Almighty God, who by your Holy Spirit have made us one with your saints in heaven and on earth: Grant that in our earthly pilgrimage we may always be supported by this fellowship of love and prayer, and know ourselves to be surrounded by their witness to your power and mercy. We ask this for the sake of Jesus Christ, in whom all our intercessions are acceptable through the Spirit, and who lives and reigns for ever and ever.

Almighty and everlasting God, we give you most high praise and hearty thanks for the wonderful grace and virtue declared in all your saints, who have been the chosen vessels of your grace, and the lights of the world in their times: for Abraham, the father of believers, and Sarah his wife; for Moses the lawgiver, and Aaron the priest; for Miriam and Joshua, Deborah and Gideon, and Samuel with Hannah his mother, and for all the holy patriarchs; for Isaiah and all the prophets; for the Blessed Virgin Mary, the mother of Jesus Christ our Lord and God; for Peter and Paul and all the apostles; for Mary and Martha, and Mary Magdalene; for Stephen, the first martyr, and for all the martyrs; and for all your other righteous servants, known to us and unknown; and we beseech you that, rejoicing in their fellowship, encouraged by their examples, and aided by their prayers, we also may run with steadfastness the race that is set before us, and finish our course in faith; and that at the day of the general resurrection, we, with all those who are of the mystical body of your Son, may be set on his right hand, and hear his most joyful voice: “Come, you blessed of my Father, inherit the kingdom prepared for you from the foundation of the world.” Grant this, O Father, for the sake of your Son Jesus Christ, our only Mediator and Advocate.

The litany of saints that follows is chanted annually at the Church of St. Stephen and the Incarnation in Washington, D.C., at the principal eucharist celebrating All Saints’ Day. It was composed around 1979, largely by William MacKaye, former religion editor of the Washington Post, though some of the images were taken from A Liberation Prayer Bookof the Free Church in Berkeley, California, and has been adapted here and there in the subsequent years. Naturally, the selection of names reflects the personal biases of the compiler. A selection by me would inevitably reflect my biases, if I had any, and if you adapt this litany for use in your worshipping community, the adaptations will reflect yours.

The litany is intended to be chanted in procession. The procession moves from station to station around the church during the singing of the verses of “For all the saints.” Each section of the litany is then chanted at a station. The final sections– to martyrs, to all saints, to Mary, and to Jesus–are chanted at stations in the center aisle as the procession makes its way toward the sanctuary. The litany concludes with the singing of the Gloria in excelsis. (The usual salutation and the Collect for Purity are omitted.)


Cantor Let us go forth in peace.
People In the name of Christ. Amen.

For all the saints, who from their labor rest,
Who thee by faith before the world confessed,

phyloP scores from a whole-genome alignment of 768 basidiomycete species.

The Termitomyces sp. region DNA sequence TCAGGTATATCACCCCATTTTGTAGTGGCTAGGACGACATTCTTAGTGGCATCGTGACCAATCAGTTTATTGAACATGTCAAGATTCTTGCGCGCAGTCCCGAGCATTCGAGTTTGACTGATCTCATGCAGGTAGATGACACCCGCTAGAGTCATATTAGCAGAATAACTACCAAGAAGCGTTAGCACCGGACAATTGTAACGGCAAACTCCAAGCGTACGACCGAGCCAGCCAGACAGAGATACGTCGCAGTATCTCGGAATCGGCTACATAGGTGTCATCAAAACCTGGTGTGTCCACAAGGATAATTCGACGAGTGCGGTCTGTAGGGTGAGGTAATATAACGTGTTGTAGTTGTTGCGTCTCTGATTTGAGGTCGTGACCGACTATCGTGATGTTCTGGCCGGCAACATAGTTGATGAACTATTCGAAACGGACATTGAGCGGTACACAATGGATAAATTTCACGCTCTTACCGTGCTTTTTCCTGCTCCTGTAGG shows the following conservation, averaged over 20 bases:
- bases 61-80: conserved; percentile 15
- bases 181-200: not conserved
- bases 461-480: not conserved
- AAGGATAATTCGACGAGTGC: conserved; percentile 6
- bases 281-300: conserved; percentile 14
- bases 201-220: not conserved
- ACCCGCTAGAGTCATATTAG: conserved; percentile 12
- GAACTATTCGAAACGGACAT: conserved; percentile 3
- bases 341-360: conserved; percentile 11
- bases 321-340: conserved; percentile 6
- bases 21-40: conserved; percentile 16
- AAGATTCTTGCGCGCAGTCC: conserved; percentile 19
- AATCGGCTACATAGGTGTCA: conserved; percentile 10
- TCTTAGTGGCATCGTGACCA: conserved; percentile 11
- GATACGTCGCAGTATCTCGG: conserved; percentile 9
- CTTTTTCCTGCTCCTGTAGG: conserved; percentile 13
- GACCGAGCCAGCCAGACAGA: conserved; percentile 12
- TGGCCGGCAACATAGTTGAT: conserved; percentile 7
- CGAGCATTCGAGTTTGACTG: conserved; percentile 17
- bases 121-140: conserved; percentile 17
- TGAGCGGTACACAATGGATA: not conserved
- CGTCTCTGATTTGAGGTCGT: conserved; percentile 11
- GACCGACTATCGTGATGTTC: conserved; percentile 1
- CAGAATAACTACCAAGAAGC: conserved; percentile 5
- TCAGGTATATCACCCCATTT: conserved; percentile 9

Thy Name, O Jesus, be for ever blessed.
Alleluia, alleluia!

Holy ones present at our beginnings:
Abraham and Sarah,
Isaac and Rebecca,
Jacob and Rachel and Leah,
makers of the covenant, forebears of our race:
Elizabeth and Simeon,
Joseph, Monica and Helen,
exemplars in the love and care of children:
John the baptizer, map-maker of the Lord’s coming:

Thou wast their rock, their fortress, and their might:
Thou, Lord, their Captain in the well-fought fight;
Thou, in the darkness drear, the one true Light.
Alleluia, alleluia!

Holy ones who showed the good news to be the way of life:
Thomas the doubter;
Augustine of Canterbury;
Francis Xavier;
Samuel Joseph Schereschewsky;
all travelers who carried the Gospel to distant places:
Bernard and Dominic;
Catherine of Siena, the scourge of popes;
John and Charles Wesley, preachers in the streets;
all whose power of speaking gave life to the written word:
Benedict of Nursia,
Teresa of Avila;
Nicholas Ferrar;
Elizabeth Ann Seton;
Richard Meux Benson;
Charles de Foucauld;
all founders of communities:

O may thy soldiers, faithful, true, and bold,
Fight as the saints who nobly fought of old,
And win, with them, the victor’s crown of gold.
Alleluia, alleluia!

Holy ones who gave their lives to the care of others:
Louis, king of France;
Margaret, queen of Scotland;
Gandhi the mahatma, reproach to the churches;
Dag Hammarskjold the bureaucrat;
all who made governance an act of faith:
Peter of the keys, denier of the Lord;
Ambrose of Milan, who answered the Church’s summons;
Hilda, abbess at Whitby;
Robert Grosseteste, bishop of Lincoln, protector of the Jews;
Jean-Baptiste Vianney, cure d’ Ars,
patient hearer of catalogues of sins;
all faithful shepherds of the Master’s flock:
Mary Magdalen, anointer of the Lord’s feet;
Luke the physician;
Francis who kissed the leper;
Florence Nightingale;
Albert Schweitzer;
all who brought to the sick and suffering the hands of healing:

O blest communion, fellowship divine!
We feebly struggle, they in glory shine;
Yet all are one in thee, for all are thine.
Alleluia, alleluia!

Holy ones who made the proclaiming of God’s love a work of art:
Pierluigi da Palestrina;
John Merbecke;
Johann Sebastian Bach;
Wolfgang Amadeus Mozart;
Benjamin Britten;
Duke Ellington;
all who sang the Creator’s praises in the language of the soul:
David and the Psalmists;
John Milton, sketcher of Paradise;
William Blake, builder of Jerusalem;
John Mason Neale, preserver of the past;
all poets of the celestial vision:
Zaccheus the tree-climber;
Brother Lawrence;
Therese of Lisieux, the little flower;
Andrew of Glasshampton;
all cultivators of holy simplicity:

And when the strife is fierce, the warfare long,